The Missing Pieces in “Comprehensive” Immigration Reform

Moving the Dialogue from Border Security to Food and Livelihood Security We believe that including food security and development strategies as part of comprehensive immigration policy will reduce migration to the U.S. more effectively than border security alone does. An investment in sustainable, locally-driven food systems in Mexico and Latin America could not only improve community well-being but also mitigate migration north to the U.S. by addressing key root causes. WHAT IS FOOD SECURITY? The World Food Summit of 1996 defined food security as existing “when all people at all times have access to sufficient, save, nutritious food to maintain a healthy, active life.” WHAT DOES FOOD SECURITY HAVE TO DO WITH MIGRATION? Evidence exists that many unauthorized immigrants come to the U.S. because at home they cannot feed their families. A study in 2008 by Catholic Relief Services in Central America found that lack of sufficient food was one of the main causes of migration and the majority of families are purchasing food with the money they receive in remittances (money sent home from family members working in the U.S.). 1 KEY FINDINGS AMONG FAMILIES IN CENTRAL AMERICA: 52.9% of households reported lack of sufficient food. (82% in Nicaragua) 40% of… Continue reading

Let the Children Come unto Me

What has happened to our compassion? In this moment of monumental crisis, with thousands of Central American children at our border, we as a nation are called to reflect on our values. Aren’t we capable of dealing with a crisis in a compassionate manner while planning for a better future for our nation and theirs? Continue reading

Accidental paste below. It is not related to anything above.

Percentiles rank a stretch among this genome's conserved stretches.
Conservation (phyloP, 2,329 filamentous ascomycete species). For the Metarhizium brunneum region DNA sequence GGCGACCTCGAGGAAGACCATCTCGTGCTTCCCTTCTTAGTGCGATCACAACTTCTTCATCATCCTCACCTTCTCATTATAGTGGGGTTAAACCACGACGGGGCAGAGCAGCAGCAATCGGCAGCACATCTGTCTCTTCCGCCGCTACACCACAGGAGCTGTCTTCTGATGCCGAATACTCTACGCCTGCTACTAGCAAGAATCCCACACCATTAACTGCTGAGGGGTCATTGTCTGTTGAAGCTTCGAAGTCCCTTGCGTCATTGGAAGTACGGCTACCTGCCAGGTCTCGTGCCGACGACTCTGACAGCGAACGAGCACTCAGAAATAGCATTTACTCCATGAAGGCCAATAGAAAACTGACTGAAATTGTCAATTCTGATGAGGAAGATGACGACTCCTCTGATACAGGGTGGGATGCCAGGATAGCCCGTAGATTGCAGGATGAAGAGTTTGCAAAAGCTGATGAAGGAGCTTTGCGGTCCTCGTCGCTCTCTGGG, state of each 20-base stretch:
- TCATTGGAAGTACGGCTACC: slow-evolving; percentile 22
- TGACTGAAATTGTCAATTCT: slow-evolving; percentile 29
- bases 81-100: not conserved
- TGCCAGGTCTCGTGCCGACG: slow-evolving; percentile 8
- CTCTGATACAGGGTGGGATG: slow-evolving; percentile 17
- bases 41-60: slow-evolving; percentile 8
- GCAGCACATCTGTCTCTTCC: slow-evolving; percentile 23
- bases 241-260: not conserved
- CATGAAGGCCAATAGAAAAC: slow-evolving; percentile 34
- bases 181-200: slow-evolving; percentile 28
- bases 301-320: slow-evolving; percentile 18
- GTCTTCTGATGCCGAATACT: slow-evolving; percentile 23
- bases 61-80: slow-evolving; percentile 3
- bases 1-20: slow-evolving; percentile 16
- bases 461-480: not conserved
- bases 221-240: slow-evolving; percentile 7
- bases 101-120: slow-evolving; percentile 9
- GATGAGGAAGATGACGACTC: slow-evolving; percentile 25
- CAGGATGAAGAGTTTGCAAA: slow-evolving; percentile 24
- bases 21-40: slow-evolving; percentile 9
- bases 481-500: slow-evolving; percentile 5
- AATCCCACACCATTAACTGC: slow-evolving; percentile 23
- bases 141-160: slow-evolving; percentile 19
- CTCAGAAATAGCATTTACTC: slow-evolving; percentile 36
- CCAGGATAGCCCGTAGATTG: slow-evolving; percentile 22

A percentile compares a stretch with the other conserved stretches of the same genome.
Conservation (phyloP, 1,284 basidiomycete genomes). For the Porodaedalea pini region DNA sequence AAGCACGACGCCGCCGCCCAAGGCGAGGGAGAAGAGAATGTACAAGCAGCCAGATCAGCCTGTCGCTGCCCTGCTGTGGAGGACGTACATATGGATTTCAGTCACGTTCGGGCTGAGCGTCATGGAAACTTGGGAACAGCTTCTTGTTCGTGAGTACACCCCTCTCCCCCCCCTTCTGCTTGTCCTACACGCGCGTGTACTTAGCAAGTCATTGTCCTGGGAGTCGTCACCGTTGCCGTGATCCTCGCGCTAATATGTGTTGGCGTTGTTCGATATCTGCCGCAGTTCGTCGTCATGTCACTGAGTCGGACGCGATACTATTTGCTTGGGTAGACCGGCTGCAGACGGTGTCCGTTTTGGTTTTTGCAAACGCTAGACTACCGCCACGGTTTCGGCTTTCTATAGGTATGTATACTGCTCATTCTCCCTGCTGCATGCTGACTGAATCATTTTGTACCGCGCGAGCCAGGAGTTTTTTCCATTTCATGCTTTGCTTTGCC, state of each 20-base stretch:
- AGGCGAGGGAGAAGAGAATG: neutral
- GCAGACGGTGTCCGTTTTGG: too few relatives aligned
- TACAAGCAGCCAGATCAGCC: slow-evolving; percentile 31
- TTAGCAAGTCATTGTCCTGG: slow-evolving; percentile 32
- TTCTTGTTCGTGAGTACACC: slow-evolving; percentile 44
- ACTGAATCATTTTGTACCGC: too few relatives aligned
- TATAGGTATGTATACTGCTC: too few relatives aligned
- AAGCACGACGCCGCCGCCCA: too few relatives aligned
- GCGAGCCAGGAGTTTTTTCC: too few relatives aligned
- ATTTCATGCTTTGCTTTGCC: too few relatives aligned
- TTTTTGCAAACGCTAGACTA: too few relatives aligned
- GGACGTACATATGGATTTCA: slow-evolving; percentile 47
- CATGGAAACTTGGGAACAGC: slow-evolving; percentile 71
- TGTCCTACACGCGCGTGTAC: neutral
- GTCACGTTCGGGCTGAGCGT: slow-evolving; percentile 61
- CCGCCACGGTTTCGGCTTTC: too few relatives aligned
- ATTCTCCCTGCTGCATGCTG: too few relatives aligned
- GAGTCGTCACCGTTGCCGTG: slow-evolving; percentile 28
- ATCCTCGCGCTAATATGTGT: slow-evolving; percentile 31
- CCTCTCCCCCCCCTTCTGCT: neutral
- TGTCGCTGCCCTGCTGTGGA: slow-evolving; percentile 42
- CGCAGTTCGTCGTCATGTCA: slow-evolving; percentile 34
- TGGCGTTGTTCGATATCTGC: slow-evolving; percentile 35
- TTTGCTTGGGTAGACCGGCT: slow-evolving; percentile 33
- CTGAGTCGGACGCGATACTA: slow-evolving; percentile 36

SEAHEC Presents: A Common Sense Approach to Comprehensive Immigration Policy Reform

SEAHEC Executive Director Gail Emrick

SEAHEC presents:  “A Common Sense Approach to Comprehensive Immigration Policy Reform”

SEAHEC’s Executive Director, Gail Emrick, was born and raised in Arizona  and has spent most of her professional life in Central America and the US Mexico border region working on issues of social justice, including food security and health.  Upon her recent return to the US, she is frustrated by the shallow dialogue on immigration, which focuses primarily on border security and the wall.  So, when an opportunity from the UN World Food Program arose – an invitation to

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